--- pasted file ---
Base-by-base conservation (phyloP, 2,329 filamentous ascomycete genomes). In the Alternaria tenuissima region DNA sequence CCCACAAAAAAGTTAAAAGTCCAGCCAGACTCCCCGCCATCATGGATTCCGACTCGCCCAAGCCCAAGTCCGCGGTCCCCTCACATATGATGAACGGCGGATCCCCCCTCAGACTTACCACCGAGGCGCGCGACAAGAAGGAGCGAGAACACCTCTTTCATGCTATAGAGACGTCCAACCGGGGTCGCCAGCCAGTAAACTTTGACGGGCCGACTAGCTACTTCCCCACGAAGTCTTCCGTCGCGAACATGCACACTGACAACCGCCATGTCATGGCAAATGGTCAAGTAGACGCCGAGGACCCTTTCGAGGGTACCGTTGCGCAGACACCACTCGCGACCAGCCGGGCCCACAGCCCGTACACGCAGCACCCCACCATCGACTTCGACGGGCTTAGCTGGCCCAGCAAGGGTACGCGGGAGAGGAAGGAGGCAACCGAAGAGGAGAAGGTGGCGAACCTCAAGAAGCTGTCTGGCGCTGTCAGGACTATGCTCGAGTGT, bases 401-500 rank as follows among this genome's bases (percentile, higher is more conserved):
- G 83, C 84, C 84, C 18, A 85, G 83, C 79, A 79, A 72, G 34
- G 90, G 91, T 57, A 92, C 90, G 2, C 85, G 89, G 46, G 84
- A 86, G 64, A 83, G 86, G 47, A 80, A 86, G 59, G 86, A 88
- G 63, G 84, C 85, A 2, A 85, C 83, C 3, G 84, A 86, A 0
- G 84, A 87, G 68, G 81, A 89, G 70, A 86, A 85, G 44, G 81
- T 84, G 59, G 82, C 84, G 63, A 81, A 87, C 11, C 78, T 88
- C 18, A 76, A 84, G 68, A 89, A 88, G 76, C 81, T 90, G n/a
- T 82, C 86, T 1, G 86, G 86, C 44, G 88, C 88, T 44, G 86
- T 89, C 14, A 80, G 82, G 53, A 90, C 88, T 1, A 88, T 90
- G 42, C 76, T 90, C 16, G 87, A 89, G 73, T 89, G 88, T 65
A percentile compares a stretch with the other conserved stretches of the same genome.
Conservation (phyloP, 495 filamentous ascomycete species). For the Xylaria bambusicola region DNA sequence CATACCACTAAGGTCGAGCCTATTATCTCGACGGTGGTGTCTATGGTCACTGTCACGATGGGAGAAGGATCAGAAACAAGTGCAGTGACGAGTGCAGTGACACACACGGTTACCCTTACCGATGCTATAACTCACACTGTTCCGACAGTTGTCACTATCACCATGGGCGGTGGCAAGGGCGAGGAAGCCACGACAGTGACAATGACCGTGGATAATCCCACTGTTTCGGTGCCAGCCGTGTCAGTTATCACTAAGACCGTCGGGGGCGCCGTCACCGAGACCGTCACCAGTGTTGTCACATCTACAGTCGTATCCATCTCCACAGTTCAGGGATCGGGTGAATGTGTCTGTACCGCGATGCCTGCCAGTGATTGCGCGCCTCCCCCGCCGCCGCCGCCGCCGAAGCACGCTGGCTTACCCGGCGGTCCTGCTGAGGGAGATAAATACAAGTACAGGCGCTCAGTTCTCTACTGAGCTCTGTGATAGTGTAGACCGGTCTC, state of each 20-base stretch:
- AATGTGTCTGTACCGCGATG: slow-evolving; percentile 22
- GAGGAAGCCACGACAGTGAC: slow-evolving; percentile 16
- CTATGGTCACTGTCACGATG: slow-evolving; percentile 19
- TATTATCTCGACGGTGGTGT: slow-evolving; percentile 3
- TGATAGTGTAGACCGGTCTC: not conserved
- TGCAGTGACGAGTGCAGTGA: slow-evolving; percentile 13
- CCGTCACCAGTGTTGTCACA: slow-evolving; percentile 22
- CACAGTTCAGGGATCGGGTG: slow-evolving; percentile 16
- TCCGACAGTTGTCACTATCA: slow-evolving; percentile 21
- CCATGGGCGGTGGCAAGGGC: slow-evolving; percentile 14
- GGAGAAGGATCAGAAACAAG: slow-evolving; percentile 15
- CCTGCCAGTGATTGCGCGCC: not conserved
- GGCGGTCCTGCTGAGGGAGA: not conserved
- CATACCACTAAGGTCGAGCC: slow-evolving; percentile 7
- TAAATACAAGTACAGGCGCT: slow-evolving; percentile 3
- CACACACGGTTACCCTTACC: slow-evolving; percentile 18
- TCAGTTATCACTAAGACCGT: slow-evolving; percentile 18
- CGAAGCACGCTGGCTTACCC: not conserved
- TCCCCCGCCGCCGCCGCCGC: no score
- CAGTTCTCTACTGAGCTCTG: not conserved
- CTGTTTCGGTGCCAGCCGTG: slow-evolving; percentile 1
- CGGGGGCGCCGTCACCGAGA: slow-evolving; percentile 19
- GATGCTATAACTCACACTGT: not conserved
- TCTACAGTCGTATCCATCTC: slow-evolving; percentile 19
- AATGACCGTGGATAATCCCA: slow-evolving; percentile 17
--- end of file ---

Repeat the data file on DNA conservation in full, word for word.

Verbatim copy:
Base-by-base conservation (phyloP, 2,329 filamentous ascomycete genomes). In the Alternaria tenuissima region DNA sequence CCCACAAAAAAGTTAAAAGTCCAGCCAGACTCCCCGCCATCATGGATTCCGACTCGCCCAAGCCCAAGTCCGCGGTCCCCTCACATATGATGAACGGCGGATCCCCCCTCAGACTTACCACCGAGGCGCGCGACAAGAAGGAGCGAGAACACCTCTTTCATGCTATAGAGACGTCCAACCGGGGTCGCCAGCCAGTAAACTTTGACGGGCCGACTAGCTACTTCCCCACGAAGTCTTCCGTCGCGAACATGCACACTGACAACCGCCATGTCATGGCAAATGGTCAAGTAGACGCCGAGGACCCTTTCGAGGGTACCGTTGCGCAGACACCACTCGCGACCAGCCGGGCCCACAGCCCGTACACGCAGCACCCCACCATCGACTTCGACGGGCTTAGCTGGCCCAGCAAGGGTACGCGGGAGAGGAAGGAGGCAACCGAAGAGGAGAAGGTGGCGAACCTCAAGAAGCTGTCTGGCGCTGTCAGGACTATGCTCGAGTGT, bases 401-500 rank as follows among this genome's bases (percentile, higher is more conserved):
- G 83, C 84, C 84, C 18, A 85, G 83, C 79, A 79, A 72, G 34
- G 90, G 91, T 57, A 92, C 90, G 2, C 85, G 89, G 46, G 84
- A 86, G 64, A 83, G 86, G 47, A 80, A 86, G 59, G 86, A 88
- G 63, G 84, C 85, A 2, A 85, C 83, C 3, G 84, A 86, A 0
- G 84, A 87, G 68, G 81, A 89, G 70, A 86, A 85, G 44, G 81
- T 84, G 59, G 82, C 84, G 63, A 81, A 87, C 11, C 78, T 88
- C 18, A 76, A 84, G 68, A 89, A 88, G 76, C 81, T 90, G n/a
- T 82, C 86, T 1, G 86, G 86, C 44, G 88, C 88, T 44, G 86
- T 89, C 14, A 80, G 82, G 53, A 90, C 88, T 1, A 88, T 90
- G 42, C 76, T 90, C 16, G 87, A 89, G 73, T 89, G 88, T 65
A percentile compares a stretch with the other conserved stretches of the same genome.
Conservation (phyloP, 495 filamentous ascomycete species). For the Xylaria bambusicola region DNA sequence CATACCACTAAGGTCGAGCCTATTATCTCGACGGTGGTGTCTATGGTCACTGTCACGATGGGAGAAGGATCAGAAACAAGTGCAGTGACGAGTGCAGTGACACACACGGTTACCCTTACCGATGCTATAACTCACACTGTTCCGACAGTTGTCACTATCACCATGGGCGGTGGCAAGGGCGAGGAAGCCACGACAGTGACAATGACCGTGGATAATCCCACTGTTTCGGTGCCAGCCGTGTCAGTTATCACTAAGACCGTCGGGGGCGCCGTCACCGAGACCGTCACCAGTGTTGTCACATCTACAGTCGTATCCATCTCCACAGTTCAGGGATCGGGTGAATGTGTCTGTACCGCGATGCCTGCCAGTGATTGCGCGCCTCCCCCGCCGCCGCCGCCGCCGAAGCACGCTGGCTTACCCGGCGGTCCTGCTGAGGGAGATAAATACAAGTACAGGCGCTCAGTTCTCTACTGAGCTCTGTGATAGTGTAGACCGGTCTC, state of each 20-base stretch:
- AATGTGTCTGTACCGCGATG: slow-evolving; percentile 22
- GAGGAAGCCACGACAGTGAC: slow-evolving; percentile 16
- CTATGGTCACTGTCACGATG: slow-evolving; percentile 19
- TATTATCTCGACGGTGGTGT: slow-evolving; percentile 3
- TGATAGTGTAGACCGGTCTC: not conserved
- TGCAGTGACGAGTGCAGTGA: slow-evolving; percentile 13
- CCGTCACCAGTGTTGTCACA: slow-evolving; percentile 22
- CACAGTTCAGGGATCGGGTG: slow-evolving; percentile 16
- TCCGACAGTTGTCACTATCA: slow-evolving; percentile 21
- CCATGGGCGGTGGCAAGGGC: slow-evolving; percentile 14
- GGAGAAGGATCAGAAACAAG: slow-evolving; percentile 15
- CCTGCCAGTGATTGCGCGCC: not conserved
- GGCGGTCCTGCTGAGGGAGA: not conserved
- CATACCACTAAGGTCGAGCC: slow-evolving; percentile 7
- TAAATACAAGTACAGGCGCT: slow-evolving; percentile 3
- CACACACGGTTACCCTTACC: slow-evolving; percentile 18
- TCAGTTATCACTAAGACCGT: slow-evolving; percentile 18
- CGAAGCACGCTGGCTTACCC: not conserved
- TCCCCCGCCGCCGCCGCCGC: no score
- CAGTTCTCTACTGAGCTCTG: not conserved
- CTGTTTCGGTGCCAGCCGTG: slow-evolving; percentile 1
- CGGGGGCGCCGTCACCGAGA: slow-evolving; percentile 19
- GATGCTATAACTCACACTGT: not conserved
- TCTACAGTCGTATCCATCTC: slow-evolving; percentile 19
- AATGACCGTGGATAATCCCA: slow-evolving; percentile 17